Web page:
Sunday, 25 January 2015

Why AUTO Correcting is a good start


The following photo was a opportunistic shot. I was still using settings from my previous session and without any real thought took to a few shots quickly as the pilot was getting into his plane.

I reviewed the shot on my camera soon afterwards and could tell immediately from the histogram that the image would be under exposed, but not to worry I have ACR to assist.
F8 1/500 ISO200 85mm
Back in my digital workshop I reviewed the photo.

So what shall I do first?...auto correct, this is always a good starting point and will often give me an indication on which way to go.
It is very rare that I find the result to be terribly accurate and exciting. Why?

Well for starters my computer can’t recall the scene visually, so has no idea on what I actually saw.
And secondly it really has to rely on a series of calculations, and camera pre-sets within its internal database to work its magic. Hence why we get updates periodically to support new devices, new algorithms and other scientific magic J
ACR Auto

But  it’s not all bad and what it does do is to provide me with a very solid starting point.
So what did ACR tell me?

Firstly it suggested that the exposure needed to be increased. Fine because it was under exposed but perhaps not as much as +1.95.

Next it told me that my highlights where too much so these were reduced to -70. This might be the correct course of action considering ACR had just whacked up the exposure!

However what I thought was strange was how it dealt with the shadow and whites. I am guessing that the magic algorithm detected that I had a large Blue background covering a fair percentage of my image so it decided to perhaps leave these alone.

After further reviewing the other changes, I hit the good old Default button and went back to manual.

The exposure certainly needed adjusting but only by a small amount. Once the exposure was at a level I was comfortable with, I could see that the shadows required a tweak. The uniform had detail and by increasing the shadows (+50)I started to reveal more information.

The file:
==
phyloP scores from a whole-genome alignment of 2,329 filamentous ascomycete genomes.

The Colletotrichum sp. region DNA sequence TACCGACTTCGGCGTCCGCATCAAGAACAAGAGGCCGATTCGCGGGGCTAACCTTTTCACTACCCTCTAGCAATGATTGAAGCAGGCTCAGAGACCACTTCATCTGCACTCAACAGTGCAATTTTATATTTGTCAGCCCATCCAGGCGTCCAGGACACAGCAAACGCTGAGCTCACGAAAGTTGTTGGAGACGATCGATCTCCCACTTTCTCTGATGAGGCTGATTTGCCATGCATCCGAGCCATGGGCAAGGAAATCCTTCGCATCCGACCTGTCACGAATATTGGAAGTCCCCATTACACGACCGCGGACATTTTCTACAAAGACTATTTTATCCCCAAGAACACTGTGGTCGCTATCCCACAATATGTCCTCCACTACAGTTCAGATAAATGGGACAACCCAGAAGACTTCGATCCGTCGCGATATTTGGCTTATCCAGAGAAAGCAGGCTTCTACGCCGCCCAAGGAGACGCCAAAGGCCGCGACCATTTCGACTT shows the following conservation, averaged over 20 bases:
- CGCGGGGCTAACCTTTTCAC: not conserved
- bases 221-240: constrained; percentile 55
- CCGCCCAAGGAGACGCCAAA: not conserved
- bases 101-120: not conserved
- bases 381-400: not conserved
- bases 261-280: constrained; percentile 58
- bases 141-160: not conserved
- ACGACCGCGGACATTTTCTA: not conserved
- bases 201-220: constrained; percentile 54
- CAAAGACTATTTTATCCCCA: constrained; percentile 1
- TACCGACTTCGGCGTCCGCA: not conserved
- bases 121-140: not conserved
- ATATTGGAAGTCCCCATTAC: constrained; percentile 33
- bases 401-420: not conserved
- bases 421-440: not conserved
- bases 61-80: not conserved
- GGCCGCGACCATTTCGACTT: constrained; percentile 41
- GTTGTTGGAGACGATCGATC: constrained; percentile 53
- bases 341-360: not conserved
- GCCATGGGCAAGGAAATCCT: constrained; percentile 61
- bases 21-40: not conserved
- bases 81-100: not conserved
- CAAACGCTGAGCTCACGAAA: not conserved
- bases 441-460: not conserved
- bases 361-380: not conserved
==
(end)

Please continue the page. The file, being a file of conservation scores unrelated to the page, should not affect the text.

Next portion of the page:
I had to be careful not to adjust this too much so that the whiter areas started to become blow-out. By turning on the Highlight warning light, I was able to keep this to a minimum.

Next I played around with the temp setting. This really only needed a slight decrease towards the blue so I dropped this from 6200 to 6100 kelvin.
The whites I then pulled back to -70 this added a lot more depth across the sky and started to introduced more detail across the plane.

There were also a few other minor adjustments to the saturation just to make the orange of the plane stronger, and minor adjustments in the blacks. I avoided using any masks or gradient adjustments this time.

But like all photography it is of course subjective, so what I see as pleasing may be interpreted differently by others.
ACR Manual Adjustment
However as you can see by the results there is a big difference between Auto and Manual. But don’t be afraid to click auto as it will often provide you with a good starting point. Then decide what you think best fits your photo from your memory of the moment.

Happy tweaking.

Friday, 23 January 2015

Portrait Photography part Deux

Well another great summers day and my daughter once again keen to go out and do some photography.
After last weeks efforts we decided to actually find a location where we could utilise some props.
So what better place to go than our local airfield.
When we arrived both of us where very happy.
On the tarmac the Warbirds had the P51D Mustang out for running repairs, along with 2 North American Harvard's.

Normally when they are servicing  you are not allowed out by the planes, however we got there after fuel had been extracted so we could get up close.

Black and White was the theme again for our shoot.
The sun was close to getting high as it was 11:30am, so not to much of an issue except a tad hot on our heads.